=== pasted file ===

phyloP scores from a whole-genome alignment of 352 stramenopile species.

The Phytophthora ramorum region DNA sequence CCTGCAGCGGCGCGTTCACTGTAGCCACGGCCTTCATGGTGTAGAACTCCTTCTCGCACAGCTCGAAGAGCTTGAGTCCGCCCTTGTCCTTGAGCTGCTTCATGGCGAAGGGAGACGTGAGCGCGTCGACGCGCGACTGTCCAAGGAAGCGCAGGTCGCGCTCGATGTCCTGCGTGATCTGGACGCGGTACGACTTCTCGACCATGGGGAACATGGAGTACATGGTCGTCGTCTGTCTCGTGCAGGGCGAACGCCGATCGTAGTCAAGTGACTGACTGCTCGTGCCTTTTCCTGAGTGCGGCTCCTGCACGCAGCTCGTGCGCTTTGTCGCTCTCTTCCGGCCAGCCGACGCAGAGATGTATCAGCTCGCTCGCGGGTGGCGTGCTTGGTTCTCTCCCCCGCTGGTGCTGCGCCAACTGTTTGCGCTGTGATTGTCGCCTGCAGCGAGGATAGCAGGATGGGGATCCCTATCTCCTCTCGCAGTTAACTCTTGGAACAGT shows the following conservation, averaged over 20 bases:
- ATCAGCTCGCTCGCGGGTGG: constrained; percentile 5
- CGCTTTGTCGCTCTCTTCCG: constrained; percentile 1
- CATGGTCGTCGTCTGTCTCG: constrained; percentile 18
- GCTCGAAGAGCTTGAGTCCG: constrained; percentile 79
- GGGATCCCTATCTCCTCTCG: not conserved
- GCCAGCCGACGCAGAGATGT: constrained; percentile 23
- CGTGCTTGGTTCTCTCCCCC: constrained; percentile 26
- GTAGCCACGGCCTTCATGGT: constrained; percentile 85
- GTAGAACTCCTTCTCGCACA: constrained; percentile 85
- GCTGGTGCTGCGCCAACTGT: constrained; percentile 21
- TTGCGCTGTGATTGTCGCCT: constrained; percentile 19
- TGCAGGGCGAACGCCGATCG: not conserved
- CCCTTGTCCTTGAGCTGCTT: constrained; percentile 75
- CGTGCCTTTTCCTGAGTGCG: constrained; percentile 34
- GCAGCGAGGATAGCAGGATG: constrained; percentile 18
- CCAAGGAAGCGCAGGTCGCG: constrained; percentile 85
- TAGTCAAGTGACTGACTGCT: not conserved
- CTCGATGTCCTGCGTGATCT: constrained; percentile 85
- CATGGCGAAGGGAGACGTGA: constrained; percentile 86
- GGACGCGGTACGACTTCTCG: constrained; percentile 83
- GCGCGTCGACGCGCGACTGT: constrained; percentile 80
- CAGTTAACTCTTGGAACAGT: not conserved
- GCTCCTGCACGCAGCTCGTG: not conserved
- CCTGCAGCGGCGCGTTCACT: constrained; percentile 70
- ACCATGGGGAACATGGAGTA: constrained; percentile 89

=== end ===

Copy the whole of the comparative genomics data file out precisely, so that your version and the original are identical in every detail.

phyloP scores from a whole-genome alignment of 352 stramenopile species.

The Phytophthora ramorum region DNA sequence CCTGCAGCGGCGCGTTCACTGTAGCCACGGCCTTCATGGTGTAGAACTCCTTCTCGCACAGCTCGAAGAGCTTGAGTCCGCCCTTGTCCTTGAGCTGCTTCATGGCGAAGGGAGACGTGAGCGCGTCGACGCGCGACTGTCCAAGGAAGCGCAGGTCGCGCTCGATGTCCTGCGTGATCTGGACGCGGTACGACTTCTCGACCATGGGGAACATGGAGTACATGGTCGTCGTCTGTCTCGTGCAGGGCGAACGCCGATCGTAGTCAAGTGACTGACTGCTCGTGCCTTTTCCTGAGTGCGGCTCCTGCACGCAGCTCGTGCGCTTTGTCGCTCTCTTCCGGCCAGCCGACGCAGAGATGTATCAGCTCGCTCGCGGGTGGCGTGCTTGGTTCTCTCCCCCGCTGGTGCTGCGCCAACTGTTTGCGCTGTGATTGTCGCCTGCAGCGAGGATAGCAGGATGGGGATCCCTATCTCCTCTCGCAGTTAACTCTTGGAACAGT shows the following conservation, averaged over 20 bases:
- ATCAGCTCGCTCGCGGGTGG: constrained; percentile 5
- CGCTTTGTCGCTCTCTTCCG: constrained; percentile 1
- CATGGTCGTCGTCTGTCTCG: constrained; percentile 18
- GCTCGAAGAGCTTGAGTCCG: constrained; percentile 79
- GGGATCCCTATCTCCTCTCG: not conserved
- GCCAGCCGACGCAGAGATGT: constrained; percentile 23
- CGTGCTTGGTTCTCTCCCCC: constrained; percentile 26
- GTAGCCACGGCCTTCATGGT: constrained; percentile 85
- GTAGAACTCCTTCTCGCACA: constrained; percentile 85
- GCTGGTGCTGCGCCAACTGT: constrained; percentile 21
- TTGCGCTGTGATTGTCGCCT: constrained; percentile 19
- TGCAGGGCGAACGCCGATCG: not conserved
- CCCTTGTCCTTGAGCTGCTT: constrained; percentile 75
- CGTGCCTTTTCCTGAGTGCG: constrained; percentile 34
- GCAGCGAGGATAGCAGGATG: constrained; percentile 18
- CCAAGGAAGCGCAGGTCGCG: constrained; percentile 85
- TAGTCAAGTGACTGACTGCT: not conserved
- CTCGATGTCCTGCGTGATCT: constrained; percentile 85
- CATGGCGAAGGGAGACGTGA: constrained; percentile 86
- GGACGCGGTACGACTTCTCG: constrained; percentile 83
- GCGCGTCGACGCGCGACTGT: constrained; percentile 80
- CAGTTAACTCTTGGAACAGT: not conserved
- GCTCCTGCACGCAGCTCGTG: not conserved
- CCTGCAGCGGCGCGTTCACT: constrained; percentile 70
- ACCATGGGGAACATGGAGTA: constrained; percentile 89